“The reaction I couldn’t care less about,” he says of the drubbing his belated sequel to the erotic thriller starring Sharon Stone received on its release in 2006. “It was the experience of making it: it was horrible. And I knew before I started that it wasn’t going to be a particularly good film. Which is a very, very painful thing.”
So why do it? Having had a good run with the studios in the 1990s, he’d grown sick of all the “Hollywood bullshit” and was trying to get back to making more meaningful films. Trouble is, the industry had changed too much, so when he went off to Rwanda in 2004 to make Shooting Dogs, a drama about the 1994 genocide, he had to do it for virtually no money.
“I had a young child and rent to pay and I went off for to Rwanda for six months. I was completely broke and had to take anything that came in. Basic Instinct 2 was this poisoned chalice that had been passed around and eventually it arrived at my door.”
He’s not looking for sympathy here. As miserable as it made him, he can’t look down on the film too much because of the freedom it subsequently bought him. “I pay the rent by making television now, which is fine, but I decided I wasn’t going to make a feature film again until I liked the material and felt I could enjoy the process. Which is what happened with this one.”
He’s referring to Urban Hymn, a modest musical-inflected drama set in the aftermath of the 2011 London riots. It stars Shirley Henderson, with whom he first worked on Rob Roy (she had one line). She plays an out-of-her-depth sociology lecturer who takes a job working with underprivileged kids and ends up bonding with Jamie (Letitia Wright), a talented 17-year-old singer who is about leave the care home and enter the real world with no real support – save for the disruptive influence of her possessive and violent best friend Leanne (Isabella Laughland).
“What really attracted me was this idea that you can make a film with a more serious undertow that’s recognisable to the people who are watching it, but can still be entertaining.”
In this respect Urban Hymn stands in contrast to a lot of British social realist dramas, which drain any joy out of their characters’ lives. “That’s something I felt quite strongly about,” says Caton-Jones, who grew up on a council estate in Broxburn, near Edinburgh, and spent time living in squats in London. “These types of films can be so po-faced and miserable and reductive to an issue. I felt there was no need to be like that. You can make a serious point, but your job is to tell a story and entertain an audience. I wanted to do a musical, but not a Hollywood musical. I still feel quite strongly that filmmakers should be trying to inform and entertain. And that you can do that without superheroes.”
Caton-Jones is disparaging of mainstream cinema’s current obsession with superheroes. Though under no illusion that his own Hollywood CV is comprised of artistic masterpieces, he reckons audiences for drama have deserted cinemas for cable and Netflix. “That’s where it’s exciting. I think Hollywood is f***ed as far as film is concerned. I really think they’ve screwed it up.”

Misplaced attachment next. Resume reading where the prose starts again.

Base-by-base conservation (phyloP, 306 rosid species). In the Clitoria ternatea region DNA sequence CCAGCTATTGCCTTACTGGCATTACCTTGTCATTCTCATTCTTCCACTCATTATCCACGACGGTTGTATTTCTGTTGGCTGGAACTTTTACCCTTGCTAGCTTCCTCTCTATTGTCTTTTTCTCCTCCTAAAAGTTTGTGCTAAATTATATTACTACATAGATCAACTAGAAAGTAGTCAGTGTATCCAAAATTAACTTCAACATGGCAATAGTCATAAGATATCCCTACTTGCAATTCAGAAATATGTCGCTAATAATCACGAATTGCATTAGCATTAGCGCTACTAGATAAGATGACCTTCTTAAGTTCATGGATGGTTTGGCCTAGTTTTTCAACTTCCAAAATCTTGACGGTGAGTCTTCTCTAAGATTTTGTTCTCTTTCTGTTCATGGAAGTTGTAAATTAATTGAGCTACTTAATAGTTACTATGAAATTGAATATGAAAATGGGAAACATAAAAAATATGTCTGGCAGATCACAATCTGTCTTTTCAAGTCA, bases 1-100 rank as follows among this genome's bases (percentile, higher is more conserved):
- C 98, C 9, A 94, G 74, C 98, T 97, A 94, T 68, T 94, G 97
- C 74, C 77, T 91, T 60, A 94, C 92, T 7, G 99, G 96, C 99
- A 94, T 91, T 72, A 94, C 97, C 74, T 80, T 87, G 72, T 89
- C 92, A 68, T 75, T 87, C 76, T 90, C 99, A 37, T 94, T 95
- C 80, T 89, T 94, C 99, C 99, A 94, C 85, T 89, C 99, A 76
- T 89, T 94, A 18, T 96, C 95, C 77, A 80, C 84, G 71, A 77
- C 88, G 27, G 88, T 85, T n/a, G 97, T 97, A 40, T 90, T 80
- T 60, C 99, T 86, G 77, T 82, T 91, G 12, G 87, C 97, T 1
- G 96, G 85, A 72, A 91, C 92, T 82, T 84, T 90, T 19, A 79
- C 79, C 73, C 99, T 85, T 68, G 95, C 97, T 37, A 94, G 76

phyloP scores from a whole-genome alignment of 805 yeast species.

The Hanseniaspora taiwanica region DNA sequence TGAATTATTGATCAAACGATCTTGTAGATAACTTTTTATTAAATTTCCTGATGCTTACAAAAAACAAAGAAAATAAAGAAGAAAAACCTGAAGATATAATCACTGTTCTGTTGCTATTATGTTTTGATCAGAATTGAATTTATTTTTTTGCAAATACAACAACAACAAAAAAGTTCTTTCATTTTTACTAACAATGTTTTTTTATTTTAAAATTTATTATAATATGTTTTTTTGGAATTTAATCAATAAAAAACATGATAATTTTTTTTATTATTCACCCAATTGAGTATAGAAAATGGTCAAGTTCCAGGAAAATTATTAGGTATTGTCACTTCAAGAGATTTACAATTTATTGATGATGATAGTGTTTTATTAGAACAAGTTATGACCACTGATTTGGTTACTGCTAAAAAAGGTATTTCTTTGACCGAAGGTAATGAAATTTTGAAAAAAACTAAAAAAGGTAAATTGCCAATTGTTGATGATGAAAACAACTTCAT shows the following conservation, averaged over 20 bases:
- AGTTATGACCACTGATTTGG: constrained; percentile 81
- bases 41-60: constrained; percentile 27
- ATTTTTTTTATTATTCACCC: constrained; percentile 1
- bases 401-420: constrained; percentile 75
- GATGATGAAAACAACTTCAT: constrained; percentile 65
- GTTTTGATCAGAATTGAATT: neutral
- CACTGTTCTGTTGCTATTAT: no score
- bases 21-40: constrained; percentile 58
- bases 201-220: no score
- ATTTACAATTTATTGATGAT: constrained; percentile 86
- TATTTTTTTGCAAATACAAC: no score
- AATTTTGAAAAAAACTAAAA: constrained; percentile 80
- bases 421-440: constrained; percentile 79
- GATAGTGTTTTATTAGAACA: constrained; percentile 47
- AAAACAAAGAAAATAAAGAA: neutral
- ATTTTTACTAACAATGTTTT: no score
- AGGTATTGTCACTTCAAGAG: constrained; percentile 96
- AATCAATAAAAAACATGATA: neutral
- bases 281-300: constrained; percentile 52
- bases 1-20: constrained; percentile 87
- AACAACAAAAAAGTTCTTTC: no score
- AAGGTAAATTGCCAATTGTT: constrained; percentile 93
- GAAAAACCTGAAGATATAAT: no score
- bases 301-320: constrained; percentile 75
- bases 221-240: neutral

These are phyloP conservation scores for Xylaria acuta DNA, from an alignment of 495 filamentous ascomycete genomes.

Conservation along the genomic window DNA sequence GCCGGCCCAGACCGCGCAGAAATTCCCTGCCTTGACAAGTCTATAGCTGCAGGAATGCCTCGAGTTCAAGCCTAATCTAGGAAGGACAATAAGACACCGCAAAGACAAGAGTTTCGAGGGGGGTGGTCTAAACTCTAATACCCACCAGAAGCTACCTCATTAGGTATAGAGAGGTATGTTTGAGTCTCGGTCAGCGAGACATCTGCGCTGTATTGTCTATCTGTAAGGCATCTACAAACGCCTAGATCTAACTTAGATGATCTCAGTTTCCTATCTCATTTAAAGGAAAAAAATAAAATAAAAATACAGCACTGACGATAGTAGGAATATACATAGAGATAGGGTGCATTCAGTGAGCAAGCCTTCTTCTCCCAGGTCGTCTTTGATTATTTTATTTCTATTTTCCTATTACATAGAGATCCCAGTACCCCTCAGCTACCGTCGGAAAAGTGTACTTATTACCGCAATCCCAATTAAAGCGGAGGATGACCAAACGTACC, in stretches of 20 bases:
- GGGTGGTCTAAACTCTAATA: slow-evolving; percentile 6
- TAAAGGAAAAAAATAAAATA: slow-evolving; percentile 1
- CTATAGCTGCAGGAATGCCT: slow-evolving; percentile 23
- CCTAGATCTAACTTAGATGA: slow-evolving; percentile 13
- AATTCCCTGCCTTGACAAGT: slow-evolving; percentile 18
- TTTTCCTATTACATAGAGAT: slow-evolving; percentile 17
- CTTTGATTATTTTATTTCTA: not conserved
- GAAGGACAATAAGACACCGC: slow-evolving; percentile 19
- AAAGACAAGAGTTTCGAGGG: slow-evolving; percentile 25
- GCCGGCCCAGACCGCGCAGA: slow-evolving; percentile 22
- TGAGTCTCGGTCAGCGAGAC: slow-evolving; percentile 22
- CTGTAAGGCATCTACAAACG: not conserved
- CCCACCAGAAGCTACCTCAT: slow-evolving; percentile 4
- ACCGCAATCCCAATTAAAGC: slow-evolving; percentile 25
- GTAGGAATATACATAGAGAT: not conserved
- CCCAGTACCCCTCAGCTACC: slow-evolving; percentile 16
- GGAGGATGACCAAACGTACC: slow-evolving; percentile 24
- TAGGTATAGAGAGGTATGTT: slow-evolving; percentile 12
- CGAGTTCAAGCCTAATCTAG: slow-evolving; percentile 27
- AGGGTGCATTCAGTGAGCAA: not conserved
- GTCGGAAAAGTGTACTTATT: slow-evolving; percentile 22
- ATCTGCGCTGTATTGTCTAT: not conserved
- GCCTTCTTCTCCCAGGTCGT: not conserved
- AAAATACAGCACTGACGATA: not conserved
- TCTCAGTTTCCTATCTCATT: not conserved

He first went out there after breaking through with Scandal, back when it wasn’t all that fashionable to be a director. “It’s a style job for a lot of people now,” he smirks. He didn’t have any great plan to crack America; he just wanted to make films, which no-one was really doing in the UK in the late 1980s and early 1990s.
When he first came back, it was to Scotland, with studio backing to make Rob Roy – a film that may have been overwhelmed by the subsequent success of Braveheart the same year, but which holds up now as the better movie. “I feel that myself,” he says with a laugh.
Was there much rivalry with Mel Gibson’s production? “I had hoped they’d be a bit more gracious about the fact that there were two films going on in Fort William at the same time. They weren’t really. They were kind of competitive in that Hollywood way. I knew the countryside and I knew they were building sets in a place where they would get wiped out with the first rain. I could have told them that if they’d asked, but they didn’t.”
Caton-Jones’s disillusionment with Hollywood kicked in after he got close to the top and found his European sensibility wasn’t going to be encouraged. He realised he had to make a choice: take the money or get out of there. Having said that, he got the best of both worlds early on with 1993’s This Boy’s Life. Though the film allowed him to work with Robert De Niro for the first time (they worked together again on 2002’s City By The Sea), it’s more notable now for providing DiCarprio with his first starring role.
“I thought he was a terrific young actor,” says Caton-Jones. “He was raw and needed handling, but he was great. One of the things I’m most proud of was that I gave him good habits. He was at the point in his career where he needed someone to slap him around a bit and say, ‘Look, take this seriously you little shitbag or else there won’t be an episode two’. He’s said a lot of times since then that’s the best thing that could have happened to him.”
Urban Hymn is in cinemas now